The Role of Alcohol in New-Onset Atrial Fibrillation

Steven R. Lowenstein, MD; Patricia A. Gabow, MD; John Cramer, MD; Philip B. Oliva, MD; Karen Ratner, MD
Arch Intern Med. 1983;143(10):1882-1885. doi:10.1001/archinte.1983.00350100044013.
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• Forty cases of new-onset atrial fibrillation (AF) were reviewed to establish the frequency of various causes. Alcohol intoxication caused or contributed to 14 cases (35%). Coronary artery disease (22.5%) and pulmonary disease (22.5%) were also common causes of acute AF. Among patients less than 65 years old, alcohol caused or contributed to approximately two thirds (63%) of the cases of AF. Thyrotoxicosis was uncommon (one case in 40); no patient had a diagnosis of mitral stenosis, pulmonary embolism, or pericarditis. There were no complications of AF in alcoholic patients; the majority (88.9%) converted spontaneously to a normal sinus rhythm within 24 hours. Alcohol intoxication should be considered early in the differential diagnosis of new-onset AF in young patients. Many patients may not require admission to an intensive care unit or a costly battery of diagnostic tests.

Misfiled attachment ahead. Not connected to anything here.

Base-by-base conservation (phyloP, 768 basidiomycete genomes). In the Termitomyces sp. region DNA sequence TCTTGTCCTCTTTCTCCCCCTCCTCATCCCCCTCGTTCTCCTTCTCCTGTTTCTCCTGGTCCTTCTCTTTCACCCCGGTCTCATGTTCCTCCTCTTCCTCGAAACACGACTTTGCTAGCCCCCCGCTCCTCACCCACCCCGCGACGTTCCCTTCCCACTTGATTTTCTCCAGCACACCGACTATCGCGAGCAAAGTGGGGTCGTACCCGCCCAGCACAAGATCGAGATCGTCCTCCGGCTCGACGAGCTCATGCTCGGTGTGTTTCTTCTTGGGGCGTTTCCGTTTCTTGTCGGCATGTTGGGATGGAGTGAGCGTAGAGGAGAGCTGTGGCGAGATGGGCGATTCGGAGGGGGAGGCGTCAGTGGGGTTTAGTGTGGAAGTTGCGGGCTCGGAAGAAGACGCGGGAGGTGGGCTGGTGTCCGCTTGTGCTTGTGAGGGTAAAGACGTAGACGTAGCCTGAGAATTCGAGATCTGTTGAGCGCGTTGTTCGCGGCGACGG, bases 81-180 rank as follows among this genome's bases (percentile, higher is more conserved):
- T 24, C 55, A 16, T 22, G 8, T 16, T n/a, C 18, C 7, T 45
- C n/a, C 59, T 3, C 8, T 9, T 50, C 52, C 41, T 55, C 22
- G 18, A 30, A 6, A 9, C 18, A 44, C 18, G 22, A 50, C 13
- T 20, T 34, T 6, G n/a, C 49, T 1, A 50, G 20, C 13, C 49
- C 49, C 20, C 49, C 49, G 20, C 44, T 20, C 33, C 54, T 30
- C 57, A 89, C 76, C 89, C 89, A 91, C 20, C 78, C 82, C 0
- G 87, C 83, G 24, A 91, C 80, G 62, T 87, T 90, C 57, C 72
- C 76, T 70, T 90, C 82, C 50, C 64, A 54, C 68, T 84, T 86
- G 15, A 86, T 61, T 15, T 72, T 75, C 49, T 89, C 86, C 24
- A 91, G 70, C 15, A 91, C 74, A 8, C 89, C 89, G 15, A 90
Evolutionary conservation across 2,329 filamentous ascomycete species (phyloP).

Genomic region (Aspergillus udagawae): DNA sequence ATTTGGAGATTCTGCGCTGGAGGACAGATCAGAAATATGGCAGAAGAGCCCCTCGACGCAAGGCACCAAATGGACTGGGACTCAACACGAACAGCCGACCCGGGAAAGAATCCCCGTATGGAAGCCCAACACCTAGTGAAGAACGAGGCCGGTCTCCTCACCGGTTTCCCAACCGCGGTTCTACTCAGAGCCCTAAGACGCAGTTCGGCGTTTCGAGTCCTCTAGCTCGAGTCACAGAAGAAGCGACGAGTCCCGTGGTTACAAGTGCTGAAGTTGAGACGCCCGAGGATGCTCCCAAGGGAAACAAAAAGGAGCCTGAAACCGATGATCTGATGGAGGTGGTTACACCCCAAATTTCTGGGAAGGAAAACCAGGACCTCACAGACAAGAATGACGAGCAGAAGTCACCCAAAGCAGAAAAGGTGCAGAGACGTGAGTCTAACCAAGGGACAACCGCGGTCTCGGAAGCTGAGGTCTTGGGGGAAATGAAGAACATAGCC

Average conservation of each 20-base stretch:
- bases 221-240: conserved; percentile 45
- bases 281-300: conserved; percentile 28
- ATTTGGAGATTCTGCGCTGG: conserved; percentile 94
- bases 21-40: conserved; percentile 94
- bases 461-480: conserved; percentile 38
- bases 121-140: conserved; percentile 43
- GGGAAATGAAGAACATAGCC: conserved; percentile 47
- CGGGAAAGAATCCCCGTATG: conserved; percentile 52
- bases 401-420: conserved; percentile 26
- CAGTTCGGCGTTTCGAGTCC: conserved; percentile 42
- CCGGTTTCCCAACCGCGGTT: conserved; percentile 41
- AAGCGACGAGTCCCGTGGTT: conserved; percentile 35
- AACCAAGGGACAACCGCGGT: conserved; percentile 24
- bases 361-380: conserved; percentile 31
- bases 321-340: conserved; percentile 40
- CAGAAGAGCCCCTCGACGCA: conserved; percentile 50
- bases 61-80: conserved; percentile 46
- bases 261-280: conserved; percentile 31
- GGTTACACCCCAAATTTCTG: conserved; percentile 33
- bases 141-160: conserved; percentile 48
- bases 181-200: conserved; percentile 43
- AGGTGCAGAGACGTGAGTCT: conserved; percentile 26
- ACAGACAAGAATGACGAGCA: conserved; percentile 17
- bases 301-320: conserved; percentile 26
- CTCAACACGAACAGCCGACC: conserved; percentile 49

(Arch Intern Med 1983;143:1882-1885)


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